Occurs only in diploid cells and produces haploid cells (only one chromosome from each homologous pair)
Meiosis 1 - separation of homologous chromosomes during a first meiotic division
Meiosis 2 - separation of chromatids during a second meiotic division
Differs from mitosis in a number of ways:
- only takes place in reproductive organs
- involves two divisions resulting in four daughter cells
- chromosome arrangements in daughter cells are both different from each other and different from parent cell
- homologous chromosomes are paired up to form bivalents
- chromatids appear - entwined at points called chiasmata
- chromatids may break at chiasmata and rejoin with a different chromatid, resulting in crossing over or recombination
- nuclear membrane breaks down and microtubules of the spindle attach to centromeres of the chromosomes
- bivalents move to equator of the spindle
- pulling by spindle fibres causes the whole chromosomes to move apart towards opposite poles
- the homologous chromosomes are separated; each chromosome still consists of two chromatids
- ensures that one chromosome from each homologous pair will end up in a daughter cell
- chromosomes reach opposite poles of the cell
- nuclear membrane forms around each separate group of chromosomes; each nucleus contains the haploid number of cells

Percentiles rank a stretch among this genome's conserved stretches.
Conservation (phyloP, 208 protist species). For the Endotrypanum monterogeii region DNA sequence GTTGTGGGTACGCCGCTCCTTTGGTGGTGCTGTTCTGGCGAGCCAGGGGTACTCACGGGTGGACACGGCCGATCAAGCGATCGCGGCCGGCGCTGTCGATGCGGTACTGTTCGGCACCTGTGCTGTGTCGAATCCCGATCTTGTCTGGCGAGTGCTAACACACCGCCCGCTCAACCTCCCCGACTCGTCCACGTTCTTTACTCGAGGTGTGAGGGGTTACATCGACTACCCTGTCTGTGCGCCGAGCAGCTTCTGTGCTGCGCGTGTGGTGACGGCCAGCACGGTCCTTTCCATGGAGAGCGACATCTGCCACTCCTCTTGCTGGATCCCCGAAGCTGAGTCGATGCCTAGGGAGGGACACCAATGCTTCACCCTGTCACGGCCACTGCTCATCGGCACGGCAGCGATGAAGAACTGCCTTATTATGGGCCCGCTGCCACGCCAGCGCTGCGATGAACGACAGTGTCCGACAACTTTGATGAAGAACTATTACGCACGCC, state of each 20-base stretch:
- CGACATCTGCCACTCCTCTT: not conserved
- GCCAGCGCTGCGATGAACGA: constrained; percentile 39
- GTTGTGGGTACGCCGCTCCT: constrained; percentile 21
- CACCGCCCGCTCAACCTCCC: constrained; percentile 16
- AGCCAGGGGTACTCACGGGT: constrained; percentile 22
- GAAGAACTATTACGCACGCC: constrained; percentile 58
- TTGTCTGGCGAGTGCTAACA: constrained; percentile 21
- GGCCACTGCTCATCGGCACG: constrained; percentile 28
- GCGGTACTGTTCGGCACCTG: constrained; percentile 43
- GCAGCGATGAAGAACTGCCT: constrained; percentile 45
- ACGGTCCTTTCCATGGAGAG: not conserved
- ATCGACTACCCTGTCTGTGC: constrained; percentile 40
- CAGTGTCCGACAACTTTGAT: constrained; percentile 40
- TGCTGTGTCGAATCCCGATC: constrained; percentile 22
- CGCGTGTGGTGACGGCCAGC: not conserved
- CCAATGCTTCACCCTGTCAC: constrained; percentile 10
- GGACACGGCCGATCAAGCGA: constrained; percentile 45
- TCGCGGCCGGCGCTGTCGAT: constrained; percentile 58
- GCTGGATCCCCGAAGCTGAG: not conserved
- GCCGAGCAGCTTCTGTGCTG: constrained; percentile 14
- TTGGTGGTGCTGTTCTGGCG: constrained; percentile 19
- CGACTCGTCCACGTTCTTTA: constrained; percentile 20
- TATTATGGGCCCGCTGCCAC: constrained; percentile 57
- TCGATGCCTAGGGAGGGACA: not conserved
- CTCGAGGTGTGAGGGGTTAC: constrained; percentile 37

Cytokinesis and Meiosis 2
Cytokinesis after meiosis 1 produces two daughter cells. Within each, meiosis 2 follows:
- Prophase 2 - new spindles begin to form at right angles to old spindle
- Metaphase 2 - chromosomes consisting of pairs of chromatids (now different because of crossing over) are arranged along the equator
- Anaphase 2 - sister chromatids are split at the centromere and pulled to opposite poles
- Telophase 2 - each group of separated chromosomes becomes enclosed within a nuclear envelope
Cytokinesis follows. Overall resuilt of meiosis is the production of four haploid daughter cells, each of which is genetically different from the others.
Crossing over occurs as a result of chiasmata formation between the chromatids of the homologous pairs during late prophase 1.
A piece of chromatid from one chromosome swaps places with a piece of chromatid of the homologous partner.
It results in each chromosome having a different combination of alleles (recombinants) from that which occured originally.
During metaphase 1, bivalents are arranged at random on the equator of the spindle. This means that the orientation of any one homologous pair is not dependent on the orientation of any other pair.
When the homologous chromosomes are pulled apart at anaphase 1, a chromosome of one pair is equally likely to be separated along with either member of any other homologous pair.
The process of independent assortment is very important in producing variation in the next generation